What role for autografting? A personal view Stephen G O’Brien
The purpose of this chapter is to consider some of the broad issues involved in the use of autografting for chronic myeloid leukaemia (CML): the results of various speciﬁc approaches have been discussed in the preceding chapters. Despite the considerable experience and strenuous efforts of numerous international clinical trial groups over many years, we are unfortunately still not in a position to clearly deﬁne the role of autografting in CML, since there are no prospective randomized survival data. The major confounding factor in our efforts to assess autografting is the advent of new ways to treat CML. Perhaps more than most of the haematological malignancies, the therapeutic options available for CML patients have changed markedly in the last ﬁve years or so – and particularly over the last 18 months. The development of interferon- (IFN-)-containing regimens, progress in allogeneic transplantation, and the advent of STI571 (Glivec; Gleevec) have made it much more difﬁcult to know which patients should be advised to undergo autografting, what type of autograft should be employed, and when it should be performed. In this chapter, as well as reviewing some basic concepts, I shall discuss a number of these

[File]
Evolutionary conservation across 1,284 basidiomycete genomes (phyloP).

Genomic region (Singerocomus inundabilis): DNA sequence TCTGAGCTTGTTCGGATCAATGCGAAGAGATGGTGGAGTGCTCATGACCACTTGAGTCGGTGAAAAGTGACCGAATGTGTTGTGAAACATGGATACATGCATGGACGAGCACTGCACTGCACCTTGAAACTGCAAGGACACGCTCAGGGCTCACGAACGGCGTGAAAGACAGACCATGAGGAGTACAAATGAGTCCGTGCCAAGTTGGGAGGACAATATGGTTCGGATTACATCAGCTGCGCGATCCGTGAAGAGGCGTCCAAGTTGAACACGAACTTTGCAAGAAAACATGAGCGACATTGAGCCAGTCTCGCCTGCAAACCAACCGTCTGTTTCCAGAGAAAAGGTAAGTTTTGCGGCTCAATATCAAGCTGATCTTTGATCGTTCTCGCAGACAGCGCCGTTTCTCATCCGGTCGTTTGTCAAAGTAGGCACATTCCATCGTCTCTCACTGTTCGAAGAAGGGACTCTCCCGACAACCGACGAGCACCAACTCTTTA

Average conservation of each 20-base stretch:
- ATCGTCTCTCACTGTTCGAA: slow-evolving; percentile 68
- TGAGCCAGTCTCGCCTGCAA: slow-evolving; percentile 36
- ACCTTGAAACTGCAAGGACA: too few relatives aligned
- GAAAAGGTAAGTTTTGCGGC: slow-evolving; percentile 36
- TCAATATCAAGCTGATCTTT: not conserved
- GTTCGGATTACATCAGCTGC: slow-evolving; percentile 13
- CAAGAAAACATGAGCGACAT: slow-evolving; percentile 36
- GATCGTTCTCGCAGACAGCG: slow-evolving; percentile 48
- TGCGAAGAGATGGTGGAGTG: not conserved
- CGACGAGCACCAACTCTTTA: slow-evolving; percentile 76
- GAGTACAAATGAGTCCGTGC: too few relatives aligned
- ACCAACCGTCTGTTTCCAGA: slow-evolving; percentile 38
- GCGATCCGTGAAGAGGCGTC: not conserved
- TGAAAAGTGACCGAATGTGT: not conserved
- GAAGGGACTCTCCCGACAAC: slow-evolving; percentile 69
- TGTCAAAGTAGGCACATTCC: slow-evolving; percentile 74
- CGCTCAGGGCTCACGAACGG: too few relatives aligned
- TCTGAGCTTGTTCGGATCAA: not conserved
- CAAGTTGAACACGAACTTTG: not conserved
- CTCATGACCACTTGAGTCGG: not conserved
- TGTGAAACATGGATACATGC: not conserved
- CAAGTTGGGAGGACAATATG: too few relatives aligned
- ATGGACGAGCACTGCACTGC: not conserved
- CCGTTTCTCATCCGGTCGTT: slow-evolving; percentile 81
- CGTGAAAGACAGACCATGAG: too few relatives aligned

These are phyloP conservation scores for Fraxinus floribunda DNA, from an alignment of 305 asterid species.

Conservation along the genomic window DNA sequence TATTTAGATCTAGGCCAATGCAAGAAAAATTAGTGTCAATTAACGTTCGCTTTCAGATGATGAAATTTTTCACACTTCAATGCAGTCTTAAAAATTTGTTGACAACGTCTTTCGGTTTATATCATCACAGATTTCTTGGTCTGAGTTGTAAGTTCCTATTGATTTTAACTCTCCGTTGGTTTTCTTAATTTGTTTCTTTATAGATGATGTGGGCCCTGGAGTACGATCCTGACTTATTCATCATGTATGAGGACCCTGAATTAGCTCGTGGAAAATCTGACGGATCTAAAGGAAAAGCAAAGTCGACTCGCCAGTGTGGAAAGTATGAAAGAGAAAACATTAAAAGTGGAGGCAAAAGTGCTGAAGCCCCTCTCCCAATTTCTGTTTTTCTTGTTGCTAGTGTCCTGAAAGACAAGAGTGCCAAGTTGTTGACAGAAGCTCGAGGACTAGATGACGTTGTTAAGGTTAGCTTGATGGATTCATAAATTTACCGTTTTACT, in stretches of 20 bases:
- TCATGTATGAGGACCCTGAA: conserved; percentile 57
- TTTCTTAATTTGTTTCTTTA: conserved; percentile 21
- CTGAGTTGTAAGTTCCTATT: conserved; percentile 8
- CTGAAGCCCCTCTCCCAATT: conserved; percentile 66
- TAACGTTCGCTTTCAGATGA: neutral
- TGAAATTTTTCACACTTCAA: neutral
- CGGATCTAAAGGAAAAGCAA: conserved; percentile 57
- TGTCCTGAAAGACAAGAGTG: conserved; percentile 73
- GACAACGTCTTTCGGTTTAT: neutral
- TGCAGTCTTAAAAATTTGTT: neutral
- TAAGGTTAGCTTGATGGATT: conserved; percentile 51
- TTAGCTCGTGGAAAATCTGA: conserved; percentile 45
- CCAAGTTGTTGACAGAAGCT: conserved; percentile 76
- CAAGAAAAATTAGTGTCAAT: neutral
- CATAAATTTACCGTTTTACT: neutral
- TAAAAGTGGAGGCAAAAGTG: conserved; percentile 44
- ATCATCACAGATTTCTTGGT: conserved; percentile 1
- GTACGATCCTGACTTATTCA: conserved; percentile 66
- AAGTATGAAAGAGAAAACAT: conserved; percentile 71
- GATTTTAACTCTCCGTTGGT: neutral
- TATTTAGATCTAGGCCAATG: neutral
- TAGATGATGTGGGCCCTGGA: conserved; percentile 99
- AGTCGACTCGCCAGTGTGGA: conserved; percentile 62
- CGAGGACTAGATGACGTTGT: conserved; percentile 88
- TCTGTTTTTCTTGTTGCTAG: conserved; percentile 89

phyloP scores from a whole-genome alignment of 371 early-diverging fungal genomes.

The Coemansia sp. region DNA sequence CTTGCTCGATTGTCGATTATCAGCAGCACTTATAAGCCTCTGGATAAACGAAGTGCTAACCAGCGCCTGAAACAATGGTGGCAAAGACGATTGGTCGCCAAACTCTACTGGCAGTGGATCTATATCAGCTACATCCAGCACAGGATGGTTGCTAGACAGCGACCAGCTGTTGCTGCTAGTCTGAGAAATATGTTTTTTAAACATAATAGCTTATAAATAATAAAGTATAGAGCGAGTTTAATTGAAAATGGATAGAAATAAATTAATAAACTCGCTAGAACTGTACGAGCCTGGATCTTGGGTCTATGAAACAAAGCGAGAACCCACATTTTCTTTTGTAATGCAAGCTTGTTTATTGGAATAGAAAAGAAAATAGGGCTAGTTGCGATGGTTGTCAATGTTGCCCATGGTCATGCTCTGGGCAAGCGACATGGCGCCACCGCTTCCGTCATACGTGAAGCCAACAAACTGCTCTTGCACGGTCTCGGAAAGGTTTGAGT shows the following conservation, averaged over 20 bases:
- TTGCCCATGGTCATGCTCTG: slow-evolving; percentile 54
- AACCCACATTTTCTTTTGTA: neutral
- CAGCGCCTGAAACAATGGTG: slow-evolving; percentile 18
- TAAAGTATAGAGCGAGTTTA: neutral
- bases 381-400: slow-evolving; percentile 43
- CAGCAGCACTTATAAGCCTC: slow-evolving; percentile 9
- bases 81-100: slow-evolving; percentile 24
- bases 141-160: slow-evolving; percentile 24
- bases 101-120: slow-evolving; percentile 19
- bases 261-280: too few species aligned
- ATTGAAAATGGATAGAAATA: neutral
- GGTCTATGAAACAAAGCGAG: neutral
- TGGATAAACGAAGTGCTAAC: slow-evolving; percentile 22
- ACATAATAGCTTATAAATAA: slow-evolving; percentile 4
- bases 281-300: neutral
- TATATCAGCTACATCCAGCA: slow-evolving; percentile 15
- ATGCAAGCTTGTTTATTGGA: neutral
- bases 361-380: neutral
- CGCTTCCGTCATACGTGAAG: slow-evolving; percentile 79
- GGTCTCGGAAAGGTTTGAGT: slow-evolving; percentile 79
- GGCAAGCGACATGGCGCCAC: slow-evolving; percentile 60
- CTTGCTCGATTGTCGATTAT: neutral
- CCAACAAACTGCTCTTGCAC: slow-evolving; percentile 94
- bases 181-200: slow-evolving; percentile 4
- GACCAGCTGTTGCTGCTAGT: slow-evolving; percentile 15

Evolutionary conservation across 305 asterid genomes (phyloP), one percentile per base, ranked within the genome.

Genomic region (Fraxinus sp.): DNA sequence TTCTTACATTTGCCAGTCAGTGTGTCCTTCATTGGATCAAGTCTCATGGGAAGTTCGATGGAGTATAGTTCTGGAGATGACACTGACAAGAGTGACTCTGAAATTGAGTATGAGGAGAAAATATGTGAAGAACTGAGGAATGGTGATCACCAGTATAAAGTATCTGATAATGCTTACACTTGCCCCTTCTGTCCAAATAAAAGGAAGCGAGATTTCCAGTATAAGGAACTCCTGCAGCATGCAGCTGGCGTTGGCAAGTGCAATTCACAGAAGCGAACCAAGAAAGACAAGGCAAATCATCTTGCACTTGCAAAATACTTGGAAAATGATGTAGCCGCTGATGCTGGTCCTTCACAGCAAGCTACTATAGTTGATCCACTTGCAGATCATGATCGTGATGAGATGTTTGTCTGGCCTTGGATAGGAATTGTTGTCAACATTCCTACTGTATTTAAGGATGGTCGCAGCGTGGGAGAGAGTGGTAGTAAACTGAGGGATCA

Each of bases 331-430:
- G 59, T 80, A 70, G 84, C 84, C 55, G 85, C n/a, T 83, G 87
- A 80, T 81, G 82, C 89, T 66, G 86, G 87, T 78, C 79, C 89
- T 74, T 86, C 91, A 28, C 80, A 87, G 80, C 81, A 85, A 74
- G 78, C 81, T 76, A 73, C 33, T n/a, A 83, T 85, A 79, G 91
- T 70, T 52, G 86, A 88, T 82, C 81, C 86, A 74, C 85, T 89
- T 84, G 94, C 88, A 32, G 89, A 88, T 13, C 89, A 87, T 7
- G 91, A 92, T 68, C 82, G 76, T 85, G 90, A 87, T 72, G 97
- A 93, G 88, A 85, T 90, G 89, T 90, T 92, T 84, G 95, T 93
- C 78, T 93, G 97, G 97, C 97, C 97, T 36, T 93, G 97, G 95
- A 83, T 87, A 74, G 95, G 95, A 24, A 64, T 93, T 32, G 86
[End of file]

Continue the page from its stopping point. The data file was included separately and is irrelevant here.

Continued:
issues, as well as considering overall management strategies.